Coming from enterprise-grade development, I was eager to bring WordPress to the enterprise world.
Back when we started, WordPress was powering only 12% of the Internet. At the time of authoring this post, 42.4% of all websites online run on top of WordPress.
This growth indicates WordPress’s increasing dominance and the trust web developers and site owners place in its capabilities and infrastructure.
This is a major win for the Open Source ecosystem at large. Just as Android dominates the mobile operating systems and Linux runs on almost all servers out there, WordPress is effectively the go-to “operating system for the open web”, as Matt Mullenweg says.
Open source software provides opportunities for everyone.
- Free to start for small businesses or entrepreneurs.
- A learning playground for students.
- A freemium ecosystem for developers.
- Great adoption for skilling up and finding new job opportunities over time.
- The open source code can be validated through tens of thousands of white hackers to ensure security is intact.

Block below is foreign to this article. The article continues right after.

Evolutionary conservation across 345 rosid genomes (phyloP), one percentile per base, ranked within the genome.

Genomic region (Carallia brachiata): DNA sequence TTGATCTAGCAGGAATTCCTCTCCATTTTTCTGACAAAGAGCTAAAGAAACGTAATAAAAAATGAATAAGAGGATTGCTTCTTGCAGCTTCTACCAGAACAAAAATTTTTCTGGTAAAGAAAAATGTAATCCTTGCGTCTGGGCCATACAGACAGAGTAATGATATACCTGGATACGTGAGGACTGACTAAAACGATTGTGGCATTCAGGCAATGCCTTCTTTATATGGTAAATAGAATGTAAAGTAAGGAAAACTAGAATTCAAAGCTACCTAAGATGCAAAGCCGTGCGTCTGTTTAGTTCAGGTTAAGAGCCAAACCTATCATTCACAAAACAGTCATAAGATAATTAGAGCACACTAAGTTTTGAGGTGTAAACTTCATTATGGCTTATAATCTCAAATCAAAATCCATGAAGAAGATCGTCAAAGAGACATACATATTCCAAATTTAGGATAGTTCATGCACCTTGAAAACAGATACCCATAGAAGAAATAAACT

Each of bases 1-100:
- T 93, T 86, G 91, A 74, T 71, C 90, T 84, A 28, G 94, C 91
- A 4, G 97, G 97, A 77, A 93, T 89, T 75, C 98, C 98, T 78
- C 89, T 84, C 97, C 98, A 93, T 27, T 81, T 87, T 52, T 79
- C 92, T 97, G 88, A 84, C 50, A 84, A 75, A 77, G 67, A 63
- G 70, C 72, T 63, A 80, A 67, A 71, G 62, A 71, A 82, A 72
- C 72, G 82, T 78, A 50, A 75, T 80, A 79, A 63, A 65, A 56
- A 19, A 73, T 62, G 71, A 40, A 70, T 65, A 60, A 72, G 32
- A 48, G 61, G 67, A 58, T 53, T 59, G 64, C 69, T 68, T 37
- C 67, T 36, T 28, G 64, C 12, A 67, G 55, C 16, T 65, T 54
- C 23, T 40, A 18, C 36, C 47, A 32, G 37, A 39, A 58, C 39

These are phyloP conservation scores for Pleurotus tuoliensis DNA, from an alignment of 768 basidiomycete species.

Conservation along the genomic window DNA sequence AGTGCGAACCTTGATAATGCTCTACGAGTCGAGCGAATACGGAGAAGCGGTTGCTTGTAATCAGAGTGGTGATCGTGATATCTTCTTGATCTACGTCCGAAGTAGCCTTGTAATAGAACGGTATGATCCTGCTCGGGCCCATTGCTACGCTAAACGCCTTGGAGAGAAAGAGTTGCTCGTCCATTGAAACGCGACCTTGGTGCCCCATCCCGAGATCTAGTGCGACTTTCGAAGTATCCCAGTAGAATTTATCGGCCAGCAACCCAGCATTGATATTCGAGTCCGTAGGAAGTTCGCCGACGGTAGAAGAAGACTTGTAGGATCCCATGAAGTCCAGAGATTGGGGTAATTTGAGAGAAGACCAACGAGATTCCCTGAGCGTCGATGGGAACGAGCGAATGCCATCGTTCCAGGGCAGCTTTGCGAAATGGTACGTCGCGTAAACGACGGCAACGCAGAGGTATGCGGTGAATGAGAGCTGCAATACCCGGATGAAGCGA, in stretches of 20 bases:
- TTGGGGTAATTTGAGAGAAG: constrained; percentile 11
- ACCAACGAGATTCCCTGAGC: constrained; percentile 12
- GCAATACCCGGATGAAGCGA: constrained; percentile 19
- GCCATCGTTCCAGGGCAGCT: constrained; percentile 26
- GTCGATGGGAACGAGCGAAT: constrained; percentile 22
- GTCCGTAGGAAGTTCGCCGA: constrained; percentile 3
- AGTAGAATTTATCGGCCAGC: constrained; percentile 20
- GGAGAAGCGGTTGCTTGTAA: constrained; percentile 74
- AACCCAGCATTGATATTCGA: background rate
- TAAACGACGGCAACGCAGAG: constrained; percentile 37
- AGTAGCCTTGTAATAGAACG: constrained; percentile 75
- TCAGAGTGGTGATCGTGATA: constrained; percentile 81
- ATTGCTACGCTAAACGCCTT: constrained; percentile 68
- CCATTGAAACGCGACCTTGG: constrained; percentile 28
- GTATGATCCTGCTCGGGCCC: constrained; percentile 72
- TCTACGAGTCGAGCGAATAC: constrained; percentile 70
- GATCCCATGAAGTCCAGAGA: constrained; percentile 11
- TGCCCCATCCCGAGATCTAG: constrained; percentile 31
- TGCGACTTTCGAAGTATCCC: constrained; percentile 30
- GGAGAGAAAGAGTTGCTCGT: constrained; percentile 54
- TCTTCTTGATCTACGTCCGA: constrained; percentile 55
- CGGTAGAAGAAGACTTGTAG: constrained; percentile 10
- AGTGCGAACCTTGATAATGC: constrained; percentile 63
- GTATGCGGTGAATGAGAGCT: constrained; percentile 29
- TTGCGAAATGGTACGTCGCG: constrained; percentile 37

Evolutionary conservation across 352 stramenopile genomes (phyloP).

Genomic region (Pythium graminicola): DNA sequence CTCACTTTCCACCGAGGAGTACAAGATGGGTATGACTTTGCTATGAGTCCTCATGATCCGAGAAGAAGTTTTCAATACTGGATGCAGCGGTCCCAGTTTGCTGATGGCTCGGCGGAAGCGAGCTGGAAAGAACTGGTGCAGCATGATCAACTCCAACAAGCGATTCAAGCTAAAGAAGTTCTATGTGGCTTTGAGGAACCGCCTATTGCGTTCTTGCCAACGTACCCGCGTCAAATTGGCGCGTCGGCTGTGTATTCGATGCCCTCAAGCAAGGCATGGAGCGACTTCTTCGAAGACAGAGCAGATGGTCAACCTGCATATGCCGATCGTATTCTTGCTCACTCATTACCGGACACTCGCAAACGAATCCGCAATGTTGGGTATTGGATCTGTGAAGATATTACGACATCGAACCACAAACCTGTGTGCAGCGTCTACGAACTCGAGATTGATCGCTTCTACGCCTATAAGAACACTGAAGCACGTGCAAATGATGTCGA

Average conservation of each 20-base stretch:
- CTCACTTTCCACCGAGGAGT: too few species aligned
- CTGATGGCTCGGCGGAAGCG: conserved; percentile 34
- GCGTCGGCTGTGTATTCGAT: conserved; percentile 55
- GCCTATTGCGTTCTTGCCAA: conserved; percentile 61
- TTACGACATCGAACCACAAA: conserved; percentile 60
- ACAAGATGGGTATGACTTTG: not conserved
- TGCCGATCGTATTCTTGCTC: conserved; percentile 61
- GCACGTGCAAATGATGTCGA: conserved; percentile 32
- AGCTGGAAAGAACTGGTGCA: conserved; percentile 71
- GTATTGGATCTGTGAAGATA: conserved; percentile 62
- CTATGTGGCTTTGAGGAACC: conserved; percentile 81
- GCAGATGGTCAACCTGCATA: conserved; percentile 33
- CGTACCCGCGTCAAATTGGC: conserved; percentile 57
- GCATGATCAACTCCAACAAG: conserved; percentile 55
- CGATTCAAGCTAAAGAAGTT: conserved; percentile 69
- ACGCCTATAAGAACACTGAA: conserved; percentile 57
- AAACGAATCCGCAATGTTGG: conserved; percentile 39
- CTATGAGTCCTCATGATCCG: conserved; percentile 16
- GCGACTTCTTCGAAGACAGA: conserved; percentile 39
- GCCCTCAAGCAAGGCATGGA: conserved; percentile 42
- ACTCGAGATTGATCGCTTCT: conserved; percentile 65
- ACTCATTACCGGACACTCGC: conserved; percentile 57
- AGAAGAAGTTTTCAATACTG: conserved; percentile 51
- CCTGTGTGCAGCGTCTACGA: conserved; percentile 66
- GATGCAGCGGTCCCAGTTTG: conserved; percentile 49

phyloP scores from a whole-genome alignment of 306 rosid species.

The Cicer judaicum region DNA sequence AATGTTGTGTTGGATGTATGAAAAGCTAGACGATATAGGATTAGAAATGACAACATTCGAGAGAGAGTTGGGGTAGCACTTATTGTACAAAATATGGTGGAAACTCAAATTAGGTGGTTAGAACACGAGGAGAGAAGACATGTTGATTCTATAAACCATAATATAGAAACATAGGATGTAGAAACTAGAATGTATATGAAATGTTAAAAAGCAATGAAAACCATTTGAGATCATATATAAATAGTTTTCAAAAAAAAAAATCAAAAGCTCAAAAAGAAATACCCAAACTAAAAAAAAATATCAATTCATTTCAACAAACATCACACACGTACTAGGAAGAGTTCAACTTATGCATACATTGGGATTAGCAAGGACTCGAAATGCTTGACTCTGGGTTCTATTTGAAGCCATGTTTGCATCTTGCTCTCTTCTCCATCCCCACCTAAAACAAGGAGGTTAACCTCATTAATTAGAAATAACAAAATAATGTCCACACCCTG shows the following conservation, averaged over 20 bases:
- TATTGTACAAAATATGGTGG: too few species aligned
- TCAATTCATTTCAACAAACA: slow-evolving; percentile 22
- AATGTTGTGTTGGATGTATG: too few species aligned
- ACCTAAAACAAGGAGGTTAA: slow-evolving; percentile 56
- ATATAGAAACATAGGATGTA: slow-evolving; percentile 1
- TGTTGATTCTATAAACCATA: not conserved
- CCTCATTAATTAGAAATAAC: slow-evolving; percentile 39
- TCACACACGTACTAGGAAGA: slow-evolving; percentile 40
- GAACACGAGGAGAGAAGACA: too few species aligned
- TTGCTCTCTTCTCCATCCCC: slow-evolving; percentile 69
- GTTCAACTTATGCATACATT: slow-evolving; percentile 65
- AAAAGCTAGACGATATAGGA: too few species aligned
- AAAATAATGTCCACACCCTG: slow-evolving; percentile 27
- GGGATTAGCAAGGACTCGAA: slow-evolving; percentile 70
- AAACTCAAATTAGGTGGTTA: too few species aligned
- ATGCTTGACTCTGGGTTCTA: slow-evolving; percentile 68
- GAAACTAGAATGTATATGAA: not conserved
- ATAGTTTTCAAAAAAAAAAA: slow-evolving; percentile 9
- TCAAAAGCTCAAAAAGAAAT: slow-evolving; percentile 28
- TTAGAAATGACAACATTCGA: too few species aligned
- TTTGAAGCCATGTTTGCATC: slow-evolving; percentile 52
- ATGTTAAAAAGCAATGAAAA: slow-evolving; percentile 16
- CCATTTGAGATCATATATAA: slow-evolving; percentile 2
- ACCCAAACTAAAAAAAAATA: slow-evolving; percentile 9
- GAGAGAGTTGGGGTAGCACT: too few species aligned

- Regular updates and patches thanks to a broader community of contributors worldwide.
I am grateful to be a part of a community that continues to thrive through innovations and regular WordCamps among other community events that set the platform apart from other open-source software solutions. Indeed, the community is very much alive and vibrant and I am proud to be a part of it.
I was really excited about making the move then, and now, DevriX is a team of 60 people making the web a better place.
And just woke up to a featured article in the local edition of Forbes this morning confirming our work over the past decade.